Are Some Banks Too Small to Survive?

by Jim Marous

With increasing regulatory capital requirements, declining interest margins, a greater need for investment in innovation and new competition, there are many in the industry who believe that smaller banks may have limited opportunity for growth in the future.

These pressures may lead to an acceleration of consolidation in the banking industry that impacts both small and mid-tier banks and results in a significantly reduced number of institutions in the future.

While attending both the BAI Payments Connect and CBA Live conferences in Phoenix last month, discussions often revolved around the heavy financial and organizational impact of new capital requirements and of regulatory compliance being faced by institutions of all sizes. It was also clear that the investment in advanced technology and the pace of innovation was creating a distinction between the ‘haves’ and the ‘have nots’. While there were some exceptions, this line of demarcation appeared to be defined by the size of organization.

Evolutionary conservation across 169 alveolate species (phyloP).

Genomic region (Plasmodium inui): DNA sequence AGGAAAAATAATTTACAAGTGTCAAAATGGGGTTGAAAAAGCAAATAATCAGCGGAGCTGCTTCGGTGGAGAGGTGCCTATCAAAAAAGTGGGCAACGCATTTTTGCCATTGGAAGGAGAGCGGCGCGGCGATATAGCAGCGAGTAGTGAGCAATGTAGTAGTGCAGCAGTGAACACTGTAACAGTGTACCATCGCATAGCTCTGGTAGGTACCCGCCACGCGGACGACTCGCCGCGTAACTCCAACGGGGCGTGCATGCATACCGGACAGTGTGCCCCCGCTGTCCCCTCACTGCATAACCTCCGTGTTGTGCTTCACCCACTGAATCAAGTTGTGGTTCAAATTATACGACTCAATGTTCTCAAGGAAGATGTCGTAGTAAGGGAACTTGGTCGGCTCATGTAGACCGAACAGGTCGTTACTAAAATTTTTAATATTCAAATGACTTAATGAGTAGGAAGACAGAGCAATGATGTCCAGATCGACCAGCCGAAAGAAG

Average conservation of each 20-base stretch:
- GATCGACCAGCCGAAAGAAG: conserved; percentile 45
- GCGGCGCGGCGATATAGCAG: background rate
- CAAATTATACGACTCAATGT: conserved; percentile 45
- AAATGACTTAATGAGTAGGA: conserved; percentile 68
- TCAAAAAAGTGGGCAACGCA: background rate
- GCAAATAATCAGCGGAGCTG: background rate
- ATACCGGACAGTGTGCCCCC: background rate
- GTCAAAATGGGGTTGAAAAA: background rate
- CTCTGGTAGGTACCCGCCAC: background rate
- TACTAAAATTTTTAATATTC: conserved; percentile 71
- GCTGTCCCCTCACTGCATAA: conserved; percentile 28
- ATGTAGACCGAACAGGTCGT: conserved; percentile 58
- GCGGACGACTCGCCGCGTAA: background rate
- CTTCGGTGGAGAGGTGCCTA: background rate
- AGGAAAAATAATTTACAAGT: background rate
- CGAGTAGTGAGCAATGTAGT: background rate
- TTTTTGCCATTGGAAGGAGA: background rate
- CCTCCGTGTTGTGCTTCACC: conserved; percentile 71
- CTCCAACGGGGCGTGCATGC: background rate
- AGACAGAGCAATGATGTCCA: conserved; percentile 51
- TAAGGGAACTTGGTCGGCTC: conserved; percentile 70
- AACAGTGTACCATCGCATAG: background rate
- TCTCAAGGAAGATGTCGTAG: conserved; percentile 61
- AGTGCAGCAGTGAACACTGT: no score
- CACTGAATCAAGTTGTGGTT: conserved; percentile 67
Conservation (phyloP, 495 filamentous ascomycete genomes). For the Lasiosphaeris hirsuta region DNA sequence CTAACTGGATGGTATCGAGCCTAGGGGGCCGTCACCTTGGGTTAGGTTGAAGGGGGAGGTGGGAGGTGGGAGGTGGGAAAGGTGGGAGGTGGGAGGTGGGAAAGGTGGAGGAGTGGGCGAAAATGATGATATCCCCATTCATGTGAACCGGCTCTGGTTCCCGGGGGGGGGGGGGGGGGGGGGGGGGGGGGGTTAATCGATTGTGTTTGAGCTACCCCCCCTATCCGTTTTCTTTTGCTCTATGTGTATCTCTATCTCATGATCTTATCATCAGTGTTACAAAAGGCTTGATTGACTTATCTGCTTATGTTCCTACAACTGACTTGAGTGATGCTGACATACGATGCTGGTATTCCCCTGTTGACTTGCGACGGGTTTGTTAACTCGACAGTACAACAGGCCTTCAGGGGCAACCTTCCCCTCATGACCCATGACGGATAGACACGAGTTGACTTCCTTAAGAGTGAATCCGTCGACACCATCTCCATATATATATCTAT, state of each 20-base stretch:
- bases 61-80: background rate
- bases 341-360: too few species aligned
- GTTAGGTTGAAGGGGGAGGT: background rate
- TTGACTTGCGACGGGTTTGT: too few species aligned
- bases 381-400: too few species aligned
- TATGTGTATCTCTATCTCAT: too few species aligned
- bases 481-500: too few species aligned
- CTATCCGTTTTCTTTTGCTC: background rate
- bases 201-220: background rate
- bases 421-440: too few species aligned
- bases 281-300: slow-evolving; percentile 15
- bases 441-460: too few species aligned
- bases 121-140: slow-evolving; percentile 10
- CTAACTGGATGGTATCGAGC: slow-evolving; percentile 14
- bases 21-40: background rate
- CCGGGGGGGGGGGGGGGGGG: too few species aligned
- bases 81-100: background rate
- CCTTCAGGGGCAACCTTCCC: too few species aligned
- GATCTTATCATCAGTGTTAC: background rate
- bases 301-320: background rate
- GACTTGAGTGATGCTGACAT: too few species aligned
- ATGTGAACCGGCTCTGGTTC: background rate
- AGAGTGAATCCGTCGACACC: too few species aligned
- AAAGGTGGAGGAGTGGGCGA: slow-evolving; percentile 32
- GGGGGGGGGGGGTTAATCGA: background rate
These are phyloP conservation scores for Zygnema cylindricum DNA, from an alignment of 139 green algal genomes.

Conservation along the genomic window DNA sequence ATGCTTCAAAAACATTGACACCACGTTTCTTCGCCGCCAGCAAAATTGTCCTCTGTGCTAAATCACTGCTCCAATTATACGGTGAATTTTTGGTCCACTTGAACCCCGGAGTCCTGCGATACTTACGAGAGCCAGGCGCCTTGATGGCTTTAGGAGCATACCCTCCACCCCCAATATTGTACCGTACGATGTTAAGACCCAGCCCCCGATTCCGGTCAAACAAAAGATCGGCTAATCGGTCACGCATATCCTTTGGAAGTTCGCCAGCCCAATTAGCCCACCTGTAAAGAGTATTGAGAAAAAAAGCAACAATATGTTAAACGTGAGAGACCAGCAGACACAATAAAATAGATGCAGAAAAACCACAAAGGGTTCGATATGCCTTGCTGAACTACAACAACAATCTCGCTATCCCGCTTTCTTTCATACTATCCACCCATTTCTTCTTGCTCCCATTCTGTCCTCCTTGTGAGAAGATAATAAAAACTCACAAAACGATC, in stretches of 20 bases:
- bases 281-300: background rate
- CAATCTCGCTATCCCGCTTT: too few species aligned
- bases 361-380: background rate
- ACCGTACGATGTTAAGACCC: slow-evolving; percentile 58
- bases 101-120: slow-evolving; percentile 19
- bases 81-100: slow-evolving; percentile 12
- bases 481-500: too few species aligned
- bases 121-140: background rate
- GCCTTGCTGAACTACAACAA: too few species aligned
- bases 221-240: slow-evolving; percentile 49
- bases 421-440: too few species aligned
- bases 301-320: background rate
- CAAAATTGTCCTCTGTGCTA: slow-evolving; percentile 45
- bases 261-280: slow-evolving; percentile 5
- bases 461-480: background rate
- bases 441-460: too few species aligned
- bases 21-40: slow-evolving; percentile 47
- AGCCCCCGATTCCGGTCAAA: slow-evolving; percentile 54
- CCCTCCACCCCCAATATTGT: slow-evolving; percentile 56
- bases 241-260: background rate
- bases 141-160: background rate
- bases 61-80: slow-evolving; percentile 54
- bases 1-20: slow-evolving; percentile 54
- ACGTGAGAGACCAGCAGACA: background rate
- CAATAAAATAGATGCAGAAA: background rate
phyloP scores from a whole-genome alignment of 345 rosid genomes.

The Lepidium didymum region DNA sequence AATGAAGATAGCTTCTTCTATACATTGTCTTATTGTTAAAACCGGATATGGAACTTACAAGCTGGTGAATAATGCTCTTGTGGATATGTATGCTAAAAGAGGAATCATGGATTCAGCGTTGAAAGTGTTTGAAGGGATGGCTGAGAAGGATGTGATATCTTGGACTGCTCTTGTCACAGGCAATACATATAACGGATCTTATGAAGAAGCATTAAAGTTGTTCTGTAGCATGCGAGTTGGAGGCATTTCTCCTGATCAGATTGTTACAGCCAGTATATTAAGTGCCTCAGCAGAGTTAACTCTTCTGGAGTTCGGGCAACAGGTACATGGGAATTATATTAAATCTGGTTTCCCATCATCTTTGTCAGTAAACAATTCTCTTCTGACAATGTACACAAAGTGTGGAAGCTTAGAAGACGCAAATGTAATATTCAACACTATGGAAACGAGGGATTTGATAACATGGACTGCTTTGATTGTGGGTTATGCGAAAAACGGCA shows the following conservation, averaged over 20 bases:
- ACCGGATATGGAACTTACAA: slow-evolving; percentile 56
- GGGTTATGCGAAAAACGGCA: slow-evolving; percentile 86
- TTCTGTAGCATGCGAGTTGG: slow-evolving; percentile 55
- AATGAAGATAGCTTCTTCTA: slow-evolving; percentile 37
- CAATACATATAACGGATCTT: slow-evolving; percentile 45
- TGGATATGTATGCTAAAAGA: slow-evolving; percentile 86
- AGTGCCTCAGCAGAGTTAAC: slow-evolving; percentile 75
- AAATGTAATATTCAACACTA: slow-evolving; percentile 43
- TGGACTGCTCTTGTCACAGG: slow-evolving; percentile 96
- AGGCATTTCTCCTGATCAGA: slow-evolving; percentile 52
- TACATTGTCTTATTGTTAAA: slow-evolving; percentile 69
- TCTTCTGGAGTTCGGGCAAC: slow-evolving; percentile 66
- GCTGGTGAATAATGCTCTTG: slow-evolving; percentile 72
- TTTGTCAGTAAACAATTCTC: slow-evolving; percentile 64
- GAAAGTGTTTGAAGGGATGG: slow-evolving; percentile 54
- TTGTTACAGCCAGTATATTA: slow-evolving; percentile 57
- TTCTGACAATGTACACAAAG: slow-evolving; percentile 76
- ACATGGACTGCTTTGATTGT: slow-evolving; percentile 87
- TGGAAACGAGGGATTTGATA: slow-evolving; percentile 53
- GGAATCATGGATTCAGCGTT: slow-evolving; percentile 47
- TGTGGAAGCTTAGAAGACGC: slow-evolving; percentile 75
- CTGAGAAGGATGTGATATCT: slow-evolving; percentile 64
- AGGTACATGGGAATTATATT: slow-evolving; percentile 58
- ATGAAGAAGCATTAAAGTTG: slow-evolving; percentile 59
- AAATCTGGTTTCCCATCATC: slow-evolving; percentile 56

The question I asked several industry thought leaders over the past couple weeks is whether smaller banks are in a position to survive given the massive industry changes on the horizon. While their responses varied regarding the chances of survival for today’s community bank (and smaller credit union), there was unanimity in their belief that smaller institutions must quickly adjust to the ‘new reality’ of increased capital requirements and regulatory pressures, a greater focus on revenue, and a need to innovate for an enhanced customer experience.
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